University of South Carolina

USC grads helping with Gulf oil spill

Susan S. Bell is chair and professor in the department of integrative biology at the University of South Florida; she attended USC from 1976 - 79 and earned a Ph.D. in marine science.

Bell is working on a National Science Foundation-funded project to investigate potential oil-spill impacts on food webs of sandy beach ecosystems. She also has been working on other projects on sea-grass beds and mangrove systems along the southwest Florida coast that provide an excellent view of conditions before the spill. If oil arrives at these sites, the research can be used in impact assessment.

“Right now we have little idea of the extent of the oiling of coasts and the associated impacts,” she said. “We seem to be working with an event that is unique in many aspects (size, duration) and, thus, predicting outcomes is difficult. The state of Florida has a huge coastline characterized by a combination of extensive vegetation and sandy beaches; while sandy beaches are currently the major areas of oiling in Florida, there is deep concern about the oil moving into mangrove, salt-marsh and sea-grass dominated areas. We will probably be measuring impacts both environmentally and economically for an extended period of time.”

Linda Walters, a professor of biology at the University of Central Florida, received her master’s degree in biology from USC in 1986 and her Ph.D. in 1991.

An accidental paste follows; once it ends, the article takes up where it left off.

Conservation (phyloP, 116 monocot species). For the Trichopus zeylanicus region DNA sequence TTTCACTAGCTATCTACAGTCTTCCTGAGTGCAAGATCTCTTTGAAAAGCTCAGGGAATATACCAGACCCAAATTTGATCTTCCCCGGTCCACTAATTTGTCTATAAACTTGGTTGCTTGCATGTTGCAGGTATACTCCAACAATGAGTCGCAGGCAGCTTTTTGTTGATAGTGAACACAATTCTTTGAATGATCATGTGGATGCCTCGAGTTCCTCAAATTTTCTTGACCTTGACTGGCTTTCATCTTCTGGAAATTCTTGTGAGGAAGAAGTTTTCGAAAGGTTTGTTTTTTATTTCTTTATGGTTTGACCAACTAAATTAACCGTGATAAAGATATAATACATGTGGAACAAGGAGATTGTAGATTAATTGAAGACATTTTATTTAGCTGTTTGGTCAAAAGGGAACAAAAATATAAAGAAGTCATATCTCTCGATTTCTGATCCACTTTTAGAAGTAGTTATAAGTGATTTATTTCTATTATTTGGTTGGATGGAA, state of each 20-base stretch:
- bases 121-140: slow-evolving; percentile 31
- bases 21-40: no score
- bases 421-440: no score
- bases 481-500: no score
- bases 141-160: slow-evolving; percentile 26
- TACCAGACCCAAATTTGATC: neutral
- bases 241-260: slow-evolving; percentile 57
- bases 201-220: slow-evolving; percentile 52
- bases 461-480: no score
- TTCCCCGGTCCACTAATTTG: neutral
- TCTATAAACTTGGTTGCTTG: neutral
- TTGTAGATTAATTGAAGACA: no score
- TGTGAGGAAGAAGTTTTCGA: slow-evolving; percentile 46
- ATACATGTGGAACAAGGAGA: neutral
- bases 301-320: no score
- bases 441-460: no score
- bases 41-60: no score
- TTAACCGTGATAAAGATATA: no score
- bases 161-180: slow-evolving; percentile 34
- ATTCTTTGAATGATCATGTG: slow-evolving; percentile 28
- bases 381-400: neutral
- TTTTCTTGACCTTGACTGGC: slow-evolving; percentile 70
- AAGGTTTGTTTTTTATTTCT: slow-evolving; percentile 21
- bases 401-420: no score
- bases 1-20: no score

She has been involved in research on the east coast of Florida for the past decade. In the Indian River Lagoon, Walters and her students and colleagues have studied biology, ecology and restoration of oyster reefs and associated biodiversity, mangroves, sea grasses, invasive bivalves and barnacles, and marsh plants.

“I have provided maps and information for pre/post oil monitoring protocols for the east coast of Florida for both the National Park Service and FL DEP,” she said. “Much of our collected data will be used as baseline.”

Walters and Dr. Matt Gilg (a USC alum and professor at the University of North Florida) have collaborated on research on invasive species, looking at genetic diversities and species tolerances. They are applying for BP funds available to Florida universities to look at the effects of oil and dispersants on these same organisms.

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